NewPoint Bulking Up Bridge Lending
NewPoint Real Estate Capital launched a fast-paced ambitious bridge-lending program this week, following five months of hiring that has established a veteran leadership team.
The Plano, Texas-based company is a joint venture between Meridian Capital and Barings, with additional backing from Stone Point Capital. It’s been ramping up activity since it took over Barings’ multi-family lending unit in June. At the time, the group had 90 staffers and had originated about $220 million of multi-family agency loans year to date. The staff has increased to 136, and originations are expected to reach $1.8 billion by yearend.
Chief executive David Brickman, who led Freddie Mac before leaving in January, said the bridge-lending program should sign-up $500 million by the end of the first quarter of 2022, with a goal of $1 billion of originations next year.
NewPoint lends nationwide, with a floor of $5 million and a ceiling of $50 million for now. It’s focused on light transitional properties, including development projects in the lease-up phase. That strategy is in line with its focus on financing properties via Freddie, Fannie Mae and HUD. Most of NewPoint’s loans are expected to be bridge-to-agency takeouts.
The firm also is laying the groundwork to be a top originator of loans on affordable housing. That sector is attracting interest from private lenders that see opportunities stemming from a looming housing crisis and stepped-up government-policy initiatives.
With its aggressive growth plan, NewPoint has attracted staffers from top competitors. They include key members of the new bridge-lending team such as proprietary-lending head and senior managing director Mark Silverstein, who arrived in June from Arbor Realty Trust, and managing director Brian Skurnik, program leader for bridge lending and preferred equity.
Skurnik left Pacific Western Bank last year and has been working as a consultant. He previously spent 13 years at CapitalSource and also had stints at Barclays, Lehman Brothers and Heller Financial. He’s based in New York and will lead day-to-day operations with help from director Joe Savarese, who joined from Lument. Director Michael Golfman, previously with Hunt Real Estate Capital, focuses on bridge loans, mezzanine debt and preferred equity in Boca Raton, Fla.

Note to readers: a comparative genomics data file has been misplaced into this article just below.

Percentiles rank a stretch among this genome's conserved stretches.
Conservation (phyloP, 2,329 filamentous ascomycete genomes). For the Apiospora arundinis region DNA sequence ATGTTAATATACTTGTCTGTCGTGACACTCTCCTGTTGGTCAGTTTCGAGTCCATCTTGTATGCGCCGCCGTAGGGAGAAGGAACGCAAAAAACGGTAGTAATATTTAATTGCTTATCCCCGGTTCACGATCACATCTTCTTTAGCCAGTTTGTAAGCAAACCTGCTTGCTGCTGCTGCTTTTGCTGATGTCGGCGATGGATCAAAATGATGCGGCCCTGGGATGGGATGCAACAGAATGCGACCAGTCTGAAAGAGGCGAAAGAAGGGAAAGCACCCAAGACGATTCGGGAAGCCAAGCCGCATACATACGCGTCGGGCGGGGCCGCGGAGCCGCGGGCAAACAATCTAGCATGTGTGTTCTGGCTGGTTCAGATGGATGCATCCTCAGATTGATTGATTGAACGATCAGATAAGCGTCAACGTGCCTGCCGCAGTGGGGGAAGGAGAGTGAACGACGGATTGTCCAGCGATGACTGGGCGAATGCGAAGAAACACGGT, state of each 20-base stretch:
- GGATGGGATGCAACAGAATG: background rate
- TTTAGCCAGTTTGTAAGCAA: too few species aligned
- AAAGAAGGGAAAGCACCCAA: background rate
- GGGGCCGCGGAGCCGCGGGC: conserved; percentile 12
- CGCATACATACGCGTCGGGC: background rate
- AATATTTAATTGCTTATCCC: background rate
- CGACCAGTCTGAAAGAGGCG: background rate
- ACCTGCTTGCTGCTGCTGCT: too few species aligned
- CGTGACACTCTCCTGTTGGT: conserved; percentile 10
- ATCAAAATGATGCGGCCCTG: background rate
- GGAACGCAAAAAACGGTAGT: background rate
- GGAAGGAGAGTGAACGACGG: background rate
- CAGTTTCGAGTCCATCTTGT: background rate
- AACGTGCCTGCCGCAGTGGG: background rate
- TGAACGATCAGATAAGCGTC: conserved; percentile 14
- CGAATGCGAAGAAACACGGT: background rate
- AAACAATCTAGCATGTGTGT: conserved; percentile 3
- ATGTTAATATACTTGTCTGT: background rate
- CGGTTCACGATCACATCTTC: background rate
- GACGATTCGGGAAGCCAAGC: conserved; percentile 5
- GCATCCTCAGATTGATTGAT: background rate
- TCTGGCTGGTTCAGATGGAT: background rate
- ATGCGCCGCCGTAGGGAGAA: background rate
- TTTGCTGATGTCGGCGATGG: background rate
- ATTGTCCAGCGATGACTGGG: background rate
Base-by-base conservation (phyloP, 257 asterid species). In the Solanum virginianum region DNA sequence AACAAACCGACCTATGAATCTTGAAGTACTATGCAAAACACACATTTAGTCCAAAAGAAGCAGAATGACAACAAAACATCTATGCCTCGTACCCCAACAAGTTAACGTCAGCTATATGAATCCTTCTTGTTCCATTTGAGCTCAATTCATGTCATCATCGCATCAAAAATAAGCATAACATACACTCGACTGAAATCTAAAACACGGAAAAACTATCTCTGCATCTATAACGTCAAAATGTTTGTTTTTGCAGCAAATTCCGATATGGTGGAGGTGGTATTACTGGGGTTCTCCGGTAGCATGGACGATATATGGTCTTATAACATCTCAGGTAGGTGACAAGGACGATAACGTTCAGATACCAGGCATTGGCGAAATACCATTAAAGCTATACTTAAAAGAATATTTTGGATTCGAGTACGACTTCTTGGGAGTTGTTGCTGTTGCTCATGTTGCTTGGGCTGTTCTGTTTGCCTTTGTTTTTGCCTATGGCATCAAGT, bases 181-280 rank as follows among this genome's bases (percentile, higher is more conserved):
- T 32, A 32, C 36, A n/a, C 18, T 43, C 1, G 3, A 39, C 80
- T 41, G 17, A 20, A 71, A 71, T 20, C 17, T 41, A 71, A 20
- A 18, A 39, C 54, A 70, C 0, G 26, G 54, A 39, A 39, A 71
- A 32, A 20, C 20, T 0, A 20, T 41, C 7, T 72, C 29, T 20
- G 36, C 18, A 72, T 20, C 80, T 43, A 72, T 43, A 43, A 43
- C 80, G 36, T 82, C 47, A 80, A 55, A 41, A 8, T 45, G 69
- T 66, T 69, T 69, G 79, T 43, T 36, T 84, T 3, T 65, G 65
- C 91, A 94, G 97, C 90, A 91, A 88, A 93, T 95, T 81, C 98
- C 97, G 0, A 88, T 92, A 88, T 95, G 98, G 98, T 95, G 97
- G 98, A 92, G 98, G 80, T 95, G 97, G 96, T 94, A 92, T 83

The firm also has made a number of additions to its affordable-housing financing team. In recent weeks, managing director Robert Wrzosek joined as head of non-agency affordable housing from Bluefin Capital.
Originators Karen Kim and Bryan Dickson, also managing directors, moved over from Greystone and Citigroup. Kim represented borrowers seeking financing from Fannie and Freddie. Dickson was at Freddie for nearly 11 years before joining Citi.
NewPoint’s head of affordable housing, Joshua Schonfeld, spent 21 years at Freddie before joining Barings in March. Karu Arulanandam, head of affordable-housing underwriting, held a similar job at CBRE prior to starting at NewPoint in June.
Other NewPoint executives who have arrived since June include: president Jeff Lee, a 25-year veteran who was last at Capital One; head of production Geri Borger Urgo (Freddie); chief operating officer Phil Spellberg (CapOne); capital-markets leader Elie Tannous (Berkadia); and general counsel Geraldine Hayhurst (Freddie).
The new team complements former Barings staffers John Lloyd, head of asset management and servicing; Brad Casey, chief underwriter; and Ryan Stutz, chief financial officer.
Brickman, who played an instrumental role in developing Freddie’s multi-family program, said he’s been focused on innovative financing strategies for affordable housing for decades. “If you are going to be competitive in financing in the multi-family space, you have to serve a broad spectrum of need — value-added, lease-up, all kinds of properties in different states,” he said. “At the same time, by definition you have to be involved in affordable housing, a huge and growing part of the multi-family universe.”
– Originally published by Green Street’s Commercial Mortgage Alert
– December 3, 2021